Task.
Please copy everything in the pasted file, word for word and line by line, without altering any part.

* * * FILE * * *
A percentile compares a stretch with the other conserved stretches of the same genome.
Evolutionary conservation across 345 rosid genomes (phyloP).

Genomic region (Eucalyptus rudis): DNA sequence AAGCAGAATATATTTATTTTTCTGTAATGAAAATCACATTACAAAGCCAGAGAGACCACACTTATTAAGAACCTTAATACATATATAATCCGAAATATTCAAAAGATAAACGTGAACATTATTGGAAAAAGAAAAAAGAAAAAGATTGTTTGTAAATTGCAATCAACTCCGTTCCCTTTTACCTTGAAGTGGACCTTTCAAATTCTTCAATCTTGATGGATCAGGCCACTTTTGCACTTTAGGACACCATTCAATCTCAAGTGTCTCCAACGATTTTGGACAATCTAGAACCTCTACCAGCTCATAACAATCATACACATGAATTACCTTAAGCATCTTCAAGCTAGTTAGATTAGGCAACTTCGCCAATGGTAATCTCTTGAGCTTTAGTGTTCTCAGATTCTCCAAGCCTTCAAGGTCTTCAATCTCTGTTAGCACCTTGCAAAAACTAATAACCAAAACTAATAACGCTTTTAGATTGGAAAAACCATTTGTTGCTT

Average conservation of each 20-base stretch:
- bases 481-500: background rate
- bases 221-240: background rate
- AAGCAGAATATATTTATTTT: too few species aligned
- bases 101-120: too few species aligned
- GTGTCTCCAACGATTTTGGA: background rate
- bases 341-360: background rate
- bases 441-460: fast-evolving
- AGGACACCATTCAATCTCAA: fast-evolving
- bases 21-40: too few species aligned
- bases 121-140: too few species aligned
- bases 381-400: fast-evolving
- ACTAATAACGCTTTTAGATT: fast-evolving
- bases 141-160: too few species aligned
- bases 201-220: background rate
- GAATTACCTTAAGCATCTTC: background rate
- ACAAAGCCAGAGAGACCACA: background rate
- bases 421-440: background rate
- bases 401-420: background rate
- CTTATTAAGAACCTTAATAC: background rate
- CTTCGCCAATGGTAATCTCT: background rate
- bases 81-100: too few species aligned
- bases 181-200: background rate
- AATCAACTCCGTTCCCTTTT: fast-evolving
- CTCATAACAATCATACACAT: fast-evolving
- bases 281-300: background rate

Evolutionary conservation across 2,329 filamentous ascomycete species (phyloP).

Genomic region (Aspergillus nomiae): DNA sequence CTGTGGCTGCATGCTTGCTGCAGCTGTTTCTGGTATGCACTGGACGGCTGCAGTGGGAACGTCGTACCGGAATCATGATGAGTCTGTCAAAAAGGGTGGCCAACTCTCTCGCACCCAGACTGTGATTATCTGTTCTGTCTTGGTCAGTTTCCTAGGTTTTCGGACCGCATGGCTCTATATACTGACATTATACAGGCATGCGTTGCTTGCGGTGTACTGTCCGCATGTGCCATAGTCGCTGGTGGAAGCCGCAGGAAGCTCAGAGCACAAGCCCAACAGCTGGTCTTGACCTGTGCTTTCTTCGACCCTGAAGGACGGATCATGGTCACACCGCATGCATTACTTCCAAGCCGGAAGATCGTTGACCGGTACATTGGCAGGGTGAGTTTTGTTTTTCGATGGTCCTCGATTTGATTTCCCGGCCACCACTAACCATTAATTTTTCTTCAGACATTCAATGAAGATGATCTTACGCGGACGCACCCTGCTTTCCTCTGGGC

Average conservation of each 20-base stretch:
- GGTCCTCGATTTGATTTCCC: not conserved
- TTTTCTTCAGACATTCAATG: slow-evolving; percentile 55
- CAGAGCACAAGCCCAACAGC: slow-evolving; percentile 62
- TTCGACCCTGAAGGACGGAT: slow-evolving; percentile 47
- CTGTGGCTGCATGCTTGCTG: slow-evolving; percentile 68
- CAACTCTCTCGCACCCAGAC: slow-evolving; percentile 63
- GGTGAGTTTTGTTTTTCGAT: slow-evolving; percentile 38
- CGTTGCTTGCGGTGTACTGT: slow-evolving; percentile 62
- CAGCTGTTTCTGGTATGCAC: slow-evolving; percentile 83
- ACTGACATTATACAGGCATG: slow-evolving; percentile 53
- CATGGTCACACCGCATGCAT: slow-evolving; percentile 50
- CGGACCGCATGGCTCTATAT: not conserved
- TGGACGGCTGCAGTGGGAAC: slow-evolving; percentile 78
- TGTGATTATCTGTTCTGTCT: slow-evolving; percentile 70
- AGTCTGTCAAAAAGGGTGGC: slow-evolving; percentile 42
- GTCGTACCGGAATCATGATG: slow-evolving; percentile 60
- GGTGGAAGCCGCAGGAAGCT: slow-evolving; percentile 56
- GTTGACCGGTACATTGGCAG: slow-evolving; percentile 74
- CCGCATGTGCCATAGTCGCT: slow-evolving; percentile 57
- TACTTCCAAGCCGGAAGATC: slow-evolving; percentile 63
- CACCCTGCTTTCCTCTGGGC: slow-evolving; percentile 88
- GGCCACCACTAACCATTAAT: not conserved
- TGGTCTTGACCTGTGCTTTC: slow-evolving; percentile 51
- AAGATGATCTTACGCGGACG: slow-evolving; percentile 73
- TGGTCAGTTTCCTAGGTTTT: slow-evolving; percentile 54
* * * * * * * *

A percentile compares a stretch with the other conserved stretches of the same genome.
Evolutionary conservation across 345 rosid genomes (phyloP).

Genomic region (Eucalyptus rudis): DNA sequence AAGCAGAATATATTTATTTTTCTGTAATGAAAATCACATTACAAAGCCAGAGAGACCACACTTATTAAGAACCTTAATACATATATAATCCGAAATATTCAAAAGATAAACGTGAACATTATTGGAAAAAGAAAAAAGAAAAAGATTGTTTGTAAATTGCAATCAACTCCGTTCCCTTTTACCTTGAAGTGGACCTTTCAAATTCTTCAATCTTGATGGATCAGGCCACTTTTGCACTTTAGGACACCATTCAATCTCAAGTGTCTCCAACGATTTTGGACAATCTAGAACCTCTACCAGCTCATAACAATCATACACATGAATTACCTTAAGCATCTTCAAGCTAGTTAGATTAGGCAACTTCGCCAATGGTAATCTCTTGAGCTTTAGTGTTCTCAGATTCTCCAAGCCTTCAAGGTCTTCAATCTCTGTTAGCACCTTGCAAAAACTAATAACCAAAACTAATAACGCTTTTAGATTGGAAAAACCATTTGTTGCTT

Average conservation of each 20-base stretch:
- bases 481-500: background rate
- bases 221-240: background rate
- AAGCAGAATATATTTATTTT: too few species aligned
- bases 101-120: too few species aligned
- GTGTCTCCAACGATTTTGGA: background rate
- bases 341-360: background rate
- bases 441-460: fast-evolving
- AGGACACCATTCAATCTCAA: fast-evolving
- bases 21-40: too few species aligned
- bases 121-140: too few species aligned
- bases 381-400: fast-evolving
- ACTAATAACGCTTTTAGATT: fast-evolving
- bases 141-160: too few species aligned
- bases 201-220: background rate
- GAATTACCTTAAGCATCTTC: background rate
- ACAAAGCCAGAGAGACCACA: background rate
- bases 421-440: background rate
- bases 401-420: background rate
- CTTATTAAGAACCTTAATAC: background rate
- CTTCGCCAATGGTAATCTCT: background rate
- bases 81-100: too few species aligned
- bases 181-200: background rate
- AATCAACTCCGTTCCCTTTT: fast-evolving
- CTCATAACAATCATACACAT: fast-evolving
- bases 281-300: background rate

Evolutionary conservation across 2,329 filamentous ascomycete species (phyloP).

Genomic region (Aspergillus nomiae): DNA sequence CTGTGGCTGCATGCTTGCTGCAGCTGTTTCTGGTATGCACTGGACGGCTGCAGTGGGAACGTCGTACCGGAATCATGATGAGTCTGTCAAAAAGGGTGGCCAACTCTCTCGCACCCAGACTGTGATTATCTGTTCTGTCTTGGTCAGTTTCCTAGGTTTTCGGACCGCATGGCTCTATATACTGACATTATACAGGCATGCGTTGCTTGCGGTGTACTGTCCGCATGTGCCATAGTCGCTGGTGGAAGCCGCAGGAAGCTCAGAGCACAAGCCCAACAGCTGGTCTTGACCTGTGCTTTCTTCGACCCTGAAGGACGGATCATGGTCACACCGCATGCATTACTTCCAAGCCGGAAGATCGTTGACCGGTACATTGGCAGGGTGAGTTTTGTTTTTCGATGGTCCTCGATTTGATTTCCCGGCCACCACTAACCATTAATTTTTCTTCAGACATTCAATGAAGATGATCTTACGCGGACGCACCCTGCTTTCCTCTGGGC

Average conservation of each 20-base stretch:
- GGTCCTCGATTTGATTTCCC: not conserved
- TTTTCTTCAGACATTCAATG: slow-evolving; percentile 55
- CAGAGCACAAGCCCAACAGC: slow-evolving; percentile 62
- TTCGACCCTGAAGGACGGAT: slow-evolving; percentile 47
- CTGTGGCTGCATGCTTGCTG: slow-evolving; percentile 68
- CAACTCTCTCGCACCCAGAC: slow-evolving; percentile 63
- GGTGAGTTTTGTTTTTCGAT: slow-evolving; percentile 38
- CGTTGCTTGCGGTGTACTGT: slow-evolving; percentile 62
- CAGCTGTTTCTGGTATGCAC: slow-evolving; percentile 83
- ACTGACATTATACAGGCATG: slow-evolving; percentile 53
- CATGGTCACACCGCATGCAT: slow-evolving; percentile 50
- CGGACCGCATGGCTCTATAT: not conserved
- TGGACGGCTGCAGTGGGAAC: slow-evolving; percentile 78
- TGTGATTATCTGTTCTGTCT: slow-evolving; percentile 70
- AGTCTGTCAAAAAGGGTGGC: slow-evolving; percentile 42
- GTCGTACCGGAATCATGATG: slow-evolving; percentile 60
- GGTGGAAGCCGCAGGAAGCT: slow-evolving; percentile 56
- GTTGACCGGTACATTGGCAG: slow-evolving; percentile 74
- CCGCATGTGCCATAGTCGCT: slow-evolving; percentile 57
- TACTTCCAAGCCGGAAGATC: slow-evolving; percentile 63
- CACCCTGCTTTCCTCTGGGC: slow-evolving; percentile 88
- GGCCACCACTAACCATTAAT: not conserved
- TGGTCTTGACCTGTGCTTTC: slow-evolving; percentile 51
- AAGATGATCTTACGCGGACG: slow-evolving; percentile 73
- TGGTCAGTTTCCTAGGTTTT: slow-evolving; percentile 54